YMCG was established last year after Ma and Yu Long, a conductor and the music director of the Guangzhou Symphony Orchestra, discussed working with young musicians in China. Yu persuaded the Guangdong government to provide financial support and venues for the music camp, and got sponsors on board to offer students hotel rooms, meals and transport.
Ma encouraged a team of musicians, including American bassist Edgar Meyer, Block and conductor Michael Stern – the late violinist Isaac Stern’s son – to come to the Chinese city.
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Yu hopes the camp will open students’ eyes to new possibilities. “I don’t expect everyone to become a musician in the future, but maybe they can become a teacher or a leader of a music institution, or become a supporter or a sponsor,” he says.
The last day of YMCG is crunch time. Students have to perform their pieces – including improvised ones – in front of an audience at Guangzhou’s Xinghai Concert Hall. Siu is thrilled to have not only her paternal grandparents from the city watching, but also her mother, who flew in from Sydney.
Reflecting on her time at YMCG, Siu is enthusiastic about improvisation, and will look into signing up for violin workshops. And she has learned much about Beethoven. The camp has reaffirmed her love of music – and of Yo-Yo Ma, who gave her a high five immortalised in a photograph.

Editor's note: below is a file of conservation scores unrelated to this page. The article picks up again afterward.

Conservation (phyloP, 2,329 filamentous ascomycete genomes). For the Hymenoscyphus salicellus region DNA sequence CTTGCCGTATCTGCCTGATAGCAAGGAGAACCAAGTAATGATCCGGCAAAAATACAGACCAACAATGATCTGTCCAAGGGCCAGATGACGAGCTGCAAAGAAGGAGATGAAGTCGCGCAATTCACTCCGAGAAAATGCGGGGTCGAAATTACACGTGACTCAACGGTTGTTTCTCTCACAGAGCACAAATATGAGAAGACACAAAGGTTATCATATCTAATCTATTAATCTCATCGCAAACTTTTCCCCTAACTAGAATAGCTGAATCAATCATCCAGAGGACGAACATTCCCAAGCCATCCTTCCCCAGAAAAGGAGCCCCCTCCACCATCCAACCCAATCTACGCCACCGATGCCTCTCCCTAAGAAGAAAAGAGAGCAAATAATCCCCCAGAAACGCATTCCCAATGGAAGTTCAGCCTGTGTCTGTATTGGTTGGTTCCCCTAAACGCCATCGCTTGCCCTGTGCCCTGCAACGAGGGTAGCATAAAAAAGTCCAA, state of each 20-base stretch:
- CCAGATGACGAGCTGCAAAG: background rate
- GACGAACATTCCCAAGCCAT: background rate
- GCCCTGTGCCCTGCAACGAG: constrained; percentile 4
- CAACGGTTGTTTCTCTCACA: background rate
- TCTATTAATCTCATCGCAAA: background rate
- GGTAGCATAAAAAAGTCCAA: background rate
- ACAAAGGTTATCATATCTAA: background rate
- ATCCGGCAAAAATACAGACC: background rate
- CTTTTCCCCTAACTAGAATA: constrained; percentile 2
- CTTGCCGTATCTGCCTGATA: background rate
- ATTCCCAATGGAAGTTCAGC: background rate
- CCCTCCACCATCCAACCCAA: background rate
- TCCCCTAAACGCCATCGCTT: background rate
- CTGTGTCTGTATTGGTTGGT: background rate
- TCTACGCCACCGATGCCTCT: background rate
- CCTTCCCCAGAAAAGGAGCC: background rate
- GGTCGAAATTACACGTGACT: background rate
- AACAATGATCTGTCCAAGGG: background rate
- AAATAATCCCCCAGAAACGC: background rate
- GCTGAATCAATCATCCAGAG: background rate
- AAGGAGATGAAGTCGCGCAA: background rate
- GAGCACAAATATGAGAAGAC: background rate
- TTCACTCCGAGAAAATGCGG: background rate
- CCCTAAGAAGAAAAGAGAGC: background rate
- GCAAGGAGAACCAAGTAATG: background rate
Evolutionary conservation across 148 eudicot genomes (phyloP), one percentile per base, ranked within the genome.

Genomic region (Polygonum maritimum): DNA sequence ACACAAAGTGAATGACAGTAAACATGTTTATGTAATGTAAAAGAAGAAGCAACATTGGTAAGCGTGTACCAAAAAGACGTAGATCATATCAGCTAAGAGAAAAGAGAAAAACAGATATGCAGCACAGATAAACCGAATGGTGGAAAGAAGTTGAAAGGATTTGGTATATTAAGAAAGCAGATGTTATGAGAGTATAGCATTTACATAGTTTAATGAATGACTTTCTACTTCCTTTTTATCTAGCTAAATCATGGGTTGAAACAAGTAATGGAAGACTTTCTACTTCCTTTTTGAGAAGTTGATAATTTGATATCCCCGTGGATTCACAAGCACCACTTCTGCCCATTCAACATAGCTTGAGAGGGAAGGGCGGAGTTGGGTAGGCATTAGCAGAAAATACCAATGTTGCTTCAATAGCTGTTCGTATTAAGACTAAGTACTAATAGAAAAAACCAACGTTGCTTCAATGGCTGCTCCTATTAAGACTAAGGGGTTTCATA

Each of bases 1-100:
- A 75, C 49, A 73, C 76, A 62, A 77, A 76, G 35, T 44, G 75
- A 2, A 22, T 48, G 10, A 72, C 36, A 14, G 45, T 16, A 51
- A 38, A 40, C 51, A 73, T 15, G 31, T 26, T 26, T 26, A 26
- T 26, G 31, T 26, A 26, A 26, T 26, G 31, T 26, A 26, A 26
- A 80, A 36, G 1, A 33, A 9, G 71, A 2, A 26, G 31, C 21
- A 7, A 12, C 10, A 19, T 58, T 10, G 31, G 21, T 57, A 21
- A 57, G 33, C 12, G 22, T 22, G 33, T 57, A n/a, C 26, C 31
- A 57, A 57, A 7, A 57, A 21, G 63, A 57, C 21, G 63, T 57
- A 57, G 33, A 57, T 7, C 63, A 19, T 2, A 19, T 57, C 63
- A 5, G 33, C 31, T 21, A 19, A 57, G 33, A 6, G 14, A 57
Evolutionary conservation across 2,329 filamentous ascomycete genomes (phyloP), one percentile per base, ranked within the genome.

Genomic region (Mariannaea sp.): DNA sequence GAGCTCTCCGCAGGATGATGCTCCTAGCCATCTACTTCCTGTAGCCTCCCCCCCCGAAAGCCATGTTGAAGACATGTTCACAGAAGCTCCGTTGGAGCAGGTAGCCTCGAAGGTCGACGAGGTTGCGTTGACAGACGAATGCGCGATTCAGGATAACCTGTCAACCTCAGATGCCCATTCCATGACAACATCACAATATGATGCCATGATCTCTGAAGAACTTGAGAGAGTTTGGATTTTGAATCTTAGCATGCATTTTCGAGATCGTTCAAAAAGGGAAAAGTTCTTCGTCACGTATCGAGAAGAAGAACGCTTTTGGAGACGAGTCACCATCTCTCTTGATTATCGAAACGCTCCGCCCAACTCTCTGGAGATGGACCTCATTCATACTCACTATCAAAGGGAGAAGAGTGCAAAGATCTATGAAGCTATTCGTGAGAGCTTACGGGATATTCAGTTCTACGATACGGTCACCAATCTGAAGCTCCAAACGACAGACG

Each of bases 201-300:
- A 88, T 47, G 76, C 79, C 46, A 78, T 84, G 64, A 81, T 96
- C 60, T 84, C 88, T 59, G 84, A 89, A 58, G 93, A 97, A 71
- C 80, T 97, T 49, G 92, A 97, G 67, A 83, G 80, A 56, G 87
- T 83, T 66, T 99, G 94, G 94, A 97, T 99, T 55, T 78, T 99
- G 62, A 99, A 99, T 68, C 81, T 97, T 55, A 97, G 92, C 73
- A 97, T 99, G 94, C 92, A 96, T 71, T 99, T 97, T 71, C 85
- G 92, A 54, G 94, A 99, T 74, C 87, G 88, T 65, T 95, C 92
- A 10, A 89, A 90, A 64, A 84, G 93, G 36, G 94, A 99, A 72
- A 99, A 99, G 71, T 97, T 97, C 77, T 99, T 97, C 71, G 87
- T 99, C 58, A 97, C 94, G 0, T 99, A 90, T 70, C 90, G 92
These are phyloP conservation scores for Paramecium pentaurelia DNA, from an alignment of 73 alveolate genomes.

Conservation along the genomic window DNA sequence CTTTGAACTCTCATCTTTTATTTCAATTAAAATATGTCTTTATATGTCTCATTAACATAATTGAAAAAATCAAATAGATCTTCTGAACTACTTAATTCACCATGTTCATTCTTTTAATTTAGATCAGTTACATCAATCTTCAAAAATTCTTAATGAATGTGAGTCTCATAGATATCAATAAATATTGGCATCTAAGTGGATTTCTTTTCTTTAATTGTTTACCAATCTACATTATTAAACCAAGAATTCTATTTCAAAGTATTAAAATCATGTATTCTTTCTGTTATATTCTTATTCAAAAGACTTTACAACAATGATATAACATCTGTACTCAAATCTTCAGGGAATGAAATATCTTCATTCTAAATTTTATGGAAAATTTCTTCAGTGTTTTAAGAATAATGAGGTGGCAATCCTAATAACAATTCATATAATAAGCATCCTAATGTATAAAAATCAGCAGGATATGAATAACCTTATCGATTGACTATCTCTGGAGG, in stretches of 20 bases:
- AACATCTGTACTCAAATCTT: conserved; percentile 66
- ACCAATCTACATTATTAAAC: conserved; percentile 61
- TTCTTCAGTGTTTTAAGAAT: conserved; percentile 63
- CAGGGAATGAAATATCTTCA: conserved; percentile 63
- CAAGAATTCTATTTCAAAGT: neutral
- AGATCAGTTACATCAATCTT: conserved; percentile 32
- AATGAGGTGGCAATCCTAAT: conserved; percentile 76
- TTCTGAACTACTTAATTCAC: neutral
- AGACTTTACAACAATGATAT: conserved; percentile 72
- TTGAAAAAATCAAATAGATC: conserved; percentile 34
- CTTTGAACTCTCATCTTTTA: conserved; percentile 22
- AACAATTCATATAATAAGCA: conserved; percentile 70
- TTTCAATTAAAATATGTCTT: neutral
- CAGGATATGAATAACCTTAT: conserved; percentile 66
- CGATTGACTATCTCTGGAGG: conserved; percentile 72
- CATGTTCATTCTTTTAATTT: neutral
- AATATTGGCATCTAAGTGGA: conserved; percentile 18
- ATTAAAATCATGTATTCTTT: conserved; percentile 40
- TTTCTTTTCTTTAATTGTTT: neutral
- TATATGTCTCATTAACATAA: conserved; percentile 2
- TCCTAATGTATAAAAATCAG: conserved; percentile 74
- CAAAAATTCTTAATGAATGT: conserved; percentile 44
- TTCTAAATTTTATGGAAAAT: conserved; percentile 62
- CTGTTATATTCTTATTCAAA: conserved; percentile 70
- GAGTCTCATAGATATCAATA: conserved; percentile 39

Ma says music is a way for him to understand the world and how people feel about things. And one of the issues – or lack of it – is trust.
“Music builds trust. I think there’s a huge lack of trust in our world, so how do you build it? Do we just get smaller and smaller so you only trust a few people? Or can you actually open up and say, it’s OK, we’ll commit. I think those are the things music tries to examine, and when the trust is there, everybody feels it.”
Ma hopes that the nine-day camp has established a certain level of trust among the participants, so that “when they meet one another at various times throughout life, that trust is going to be there – oh yeah, I know so-and-so from YMCG. That’s the kind of thing we want to build, just a little microcosm of a microcosm in musical form.”